Reverse : Central square element imitating the holing of Chinese cast cash-coins with a dot in center, surrounded by Tibetan characters. Legend: bca''chin pa'u gtsang. A few coins from other countries were also occasionally in use. Coins were first used in a more extensive way in the 17th century: these were silver coins supplied by Nepal. There were however various difficulties with this system.
In 1763/64 and 1785 the first silver coins were struck in Tibet. In 1792 the first mass-produced silver coins were created under joint Chinese and Tibetan authority.Coins bearing Tibetan inscriptions only were subsequently replaced by issues which had Chinese and Tibetan legends. This lasted until the 1830s. In 1791 it was originally planned by the Chinese authorities to cast copper cash coins in Tibet.
Had this plan been carried out, the Tibetan coinage could have become part of the Chinese currency system. But this plan was abandoned because it was found to be too expensive to transport copper from China to Tibet in order to cast cash coinage in Lhasa.Between 1791 and 1836 the Tibetan currency was largely decided on by the Chinese government in consultation with Tibetan authorities, and silver coins were struck to the sho (zho) standard i. About 3.7 grams in the 58th, 59th and 60th year of Qianlong (1793, 1794 and 1795). The Qianlong Emperor (25 September 1711 7 February 1799) was the sixth emperor of the Manchu-led Qing dynasty, and the fourth Qing emperor to rule over China proper.
Born Hongli , the fourth son of the Yongzheng Emperor, he reigned officially from 11 October 1735 to 8 February 1796.1 On 8 February, he abdicated in favour of his son, the Jiaqing Emperor a filial act in order not to reign longer than his grandfather, the illustrious Kangxi Emperor.  Despite his retirement, however, he retained ultimate power as the Emperor Emeritus (or Retired Emperor) until his death in 1799; he thus was the longest-reigning. Ruler in the history of China, and dying at the age of 87, the longest-living. As a capable and cultured ruler inheriting a thriving empire, during his long reign the Qing Empire reached its most splendid and prosperous era, boasting a large population and economy.As a military leader, he led military campaigns expanding the dynastic territory to the largest extent by conquering and sometimes destroying Central Asian kingdoms. This turned around in his late years: the Qing empire began to decline with corruption and wastefulness in his court and a stagnating civil society. A British valet who accompanied his diplomat master to the Qing court in 1793 described the emperor.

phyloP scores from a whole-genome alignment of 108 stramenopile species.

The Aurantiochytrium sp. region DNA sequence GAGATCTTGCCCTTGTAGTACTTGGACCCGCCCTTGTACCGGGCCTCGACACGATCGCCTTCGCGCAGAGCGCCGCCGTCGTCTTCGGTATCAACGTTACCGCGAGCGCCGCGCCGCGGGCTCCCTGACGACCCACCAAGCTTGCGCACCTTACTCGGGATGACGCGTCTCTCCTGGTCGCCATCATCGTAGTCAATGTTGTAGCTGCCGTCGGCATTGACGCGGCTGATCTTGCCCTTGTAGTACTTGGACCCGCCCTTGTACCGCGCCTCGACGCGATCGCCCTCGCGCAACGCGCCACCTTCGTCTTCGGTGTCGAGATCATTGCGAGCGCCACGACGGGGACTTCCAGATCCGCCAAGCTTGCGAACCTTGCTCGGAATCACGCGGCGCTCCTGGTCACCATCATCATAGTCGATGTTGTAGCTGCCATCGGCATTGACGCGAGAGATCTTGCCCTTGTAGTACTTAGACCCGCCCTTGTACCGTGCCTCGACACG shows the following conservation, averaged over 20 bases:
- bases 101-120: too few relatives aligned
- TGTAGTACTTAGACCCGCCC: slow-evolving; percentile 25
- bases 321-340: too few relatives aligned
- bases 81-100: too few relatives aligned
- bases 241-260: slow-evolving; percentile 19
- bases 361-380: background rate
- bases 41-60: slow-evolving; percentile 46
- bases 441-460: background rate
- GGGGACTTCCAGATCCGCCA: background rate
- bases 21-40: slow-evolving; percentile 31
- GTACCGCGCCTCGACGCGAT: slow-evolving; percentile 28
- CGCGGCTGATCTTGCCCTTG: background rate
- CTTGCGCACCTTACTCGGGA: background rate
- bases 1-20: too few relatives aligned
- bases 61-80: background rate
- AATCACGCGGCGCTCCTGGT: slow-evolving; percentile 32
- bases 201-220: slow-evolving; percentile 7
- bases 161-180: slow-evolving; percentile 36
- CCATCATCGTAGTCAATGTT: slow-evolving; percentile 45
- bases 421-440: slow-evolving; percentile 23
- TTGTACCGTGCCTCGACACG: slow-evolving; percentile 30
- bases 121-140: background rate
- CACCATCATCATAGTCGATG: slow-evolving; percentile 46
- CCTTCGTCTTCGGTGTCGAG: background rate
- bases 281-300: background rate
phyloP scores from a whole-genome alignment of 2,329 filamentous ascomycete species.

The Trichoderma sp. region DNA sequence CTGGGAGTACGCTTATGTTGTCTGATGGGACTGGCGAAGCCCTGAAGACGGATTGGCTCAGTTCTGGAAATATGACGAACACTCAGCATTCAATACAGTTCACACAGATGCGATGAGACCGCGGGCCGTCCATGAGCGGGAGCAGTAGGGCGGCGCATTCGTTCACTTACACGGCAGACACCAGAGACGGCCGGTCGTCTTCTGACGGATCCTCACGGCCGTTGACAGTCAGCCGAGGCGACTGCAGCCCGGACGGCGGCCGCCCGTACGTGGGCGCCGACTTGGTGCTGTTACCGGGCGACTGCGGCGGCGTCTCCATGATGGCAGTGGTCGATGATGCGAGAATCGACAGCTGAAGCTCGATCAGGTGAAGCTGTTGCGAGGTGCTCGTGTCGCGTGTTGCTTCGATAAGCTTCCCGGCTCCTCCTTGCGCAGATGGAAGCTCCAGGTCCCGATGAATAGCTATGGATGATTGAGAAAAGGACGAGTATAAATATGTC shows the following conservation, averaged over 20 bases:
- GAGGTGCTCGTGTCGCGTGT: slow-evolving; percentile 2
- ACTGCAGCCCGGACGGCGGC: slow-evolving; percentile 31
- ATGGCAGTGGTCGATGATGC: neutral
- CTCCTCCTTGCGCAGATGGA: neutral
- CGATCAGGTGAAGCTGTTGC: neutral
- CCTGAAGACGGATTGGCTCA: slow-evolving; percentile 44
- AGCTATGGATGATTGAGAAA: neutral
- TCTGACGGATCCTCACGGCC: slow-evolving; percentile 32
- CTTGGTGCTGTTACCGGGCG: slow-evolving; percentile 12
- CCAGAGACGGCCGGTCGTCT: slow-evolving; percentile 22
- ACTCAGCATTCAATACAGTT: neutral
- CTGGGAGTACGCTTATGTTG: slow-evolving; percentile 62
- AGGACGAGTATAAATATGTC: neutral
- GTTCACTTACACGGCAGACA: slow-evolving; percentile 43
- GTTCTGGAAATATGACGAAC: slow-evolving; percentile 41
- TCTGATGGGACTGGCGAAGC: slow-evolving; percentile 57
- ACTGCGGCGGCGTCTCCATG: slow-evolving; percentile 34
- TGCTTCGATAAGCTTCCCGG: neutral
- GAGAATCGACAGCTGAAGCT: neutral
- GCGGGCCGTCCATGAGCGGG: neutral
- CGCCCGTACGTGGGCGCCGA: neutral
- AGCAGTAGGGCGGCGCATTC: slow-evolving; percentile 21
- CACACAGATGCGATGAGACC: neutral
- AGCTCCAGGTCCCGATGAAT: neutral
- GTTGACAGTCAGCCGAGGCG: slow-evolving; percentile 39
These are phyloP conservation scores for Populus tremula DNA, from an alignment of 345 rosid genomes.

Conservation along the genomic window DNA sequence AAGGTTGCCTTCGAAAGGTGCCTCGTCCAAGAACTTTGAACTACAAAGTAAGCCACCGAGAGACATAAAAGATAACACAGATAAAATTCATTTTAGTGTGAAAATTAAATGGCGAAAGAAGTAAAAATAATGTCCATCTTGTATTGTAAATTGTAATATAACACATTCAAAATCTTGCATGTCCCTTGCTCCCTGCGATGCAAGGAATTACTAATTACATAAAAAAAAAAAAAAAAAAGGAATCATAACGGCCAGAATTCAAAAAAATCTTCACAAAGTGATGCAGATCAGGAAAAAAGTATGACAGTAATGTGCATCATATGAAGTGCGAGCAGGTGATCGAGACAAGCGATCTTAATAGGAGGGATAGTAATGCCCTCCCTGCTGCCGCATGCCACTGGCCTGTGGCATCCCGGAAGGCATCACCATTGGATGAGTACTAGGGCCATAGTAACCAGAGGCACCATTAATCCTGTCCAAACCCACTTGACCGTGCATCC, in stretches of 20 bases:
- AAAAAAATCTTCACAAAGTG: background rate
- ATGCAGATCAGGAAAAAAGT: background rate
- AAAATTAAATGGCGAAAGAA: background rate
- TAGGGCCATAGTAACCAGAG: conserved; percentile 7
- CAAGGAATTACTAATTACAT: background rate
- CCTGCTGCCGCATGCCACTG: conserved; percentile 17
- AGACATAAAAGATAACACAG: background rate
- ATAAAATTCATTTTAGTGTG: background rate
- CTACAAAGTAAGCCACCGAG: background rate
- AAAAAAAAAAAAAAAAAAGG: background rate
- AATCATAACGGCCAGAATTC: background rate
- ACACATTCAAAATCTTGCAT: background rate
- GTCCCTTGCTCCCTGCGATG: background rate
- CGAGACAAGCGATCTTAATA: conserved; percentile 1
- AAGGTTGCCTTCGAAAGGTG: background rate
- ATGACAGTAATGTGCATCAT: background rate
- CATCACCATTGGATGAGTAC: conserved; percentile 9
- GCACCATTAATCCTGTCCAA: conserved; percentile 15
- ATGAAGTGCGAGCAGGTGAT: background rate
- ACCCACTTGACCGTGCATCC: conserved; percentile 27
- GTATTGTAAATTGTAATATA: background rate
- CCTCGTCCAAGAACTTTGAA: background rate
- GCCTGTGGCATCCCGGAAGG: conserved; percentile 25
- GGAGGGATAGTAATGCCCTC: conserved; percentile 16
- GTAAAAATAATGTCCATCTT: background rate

The Emperor is about five feet ten inches in height, and of a slender but elegant form; his complexion is comparatively fair, though his eyes are dark; his nose is rather aquiline, and the whole of his countenance presents a perfect regularity of feature, which, by no means, announce the great age he is said to have attained; his person is attracting, and his deportment accompanied by an affability, which, without lessening the dignity of the prince, evinces the amiable character of the man. His dress consisted of a loose robe of yellow silk, a cap of black velvet with a red ball on the top, and adorned with a peacock's feather, which is the peculiar distinction of mandarins of the first class.
He wore silk boots embroidered with gold, and a sash of blue girded his waist. The item "1803, Tibet, Qian Long. Scarce Silver Sino-Tibetan Sho Coin. PCGS XF+" is in sale since Monday, October 7, 2019. This item is in the category "Coins & Paper Money\Coins\ World\Asia\China\Empire (up to 1948)".
The seller is "coinworldtv" and is located in Europe. This item can be shipped worldwide.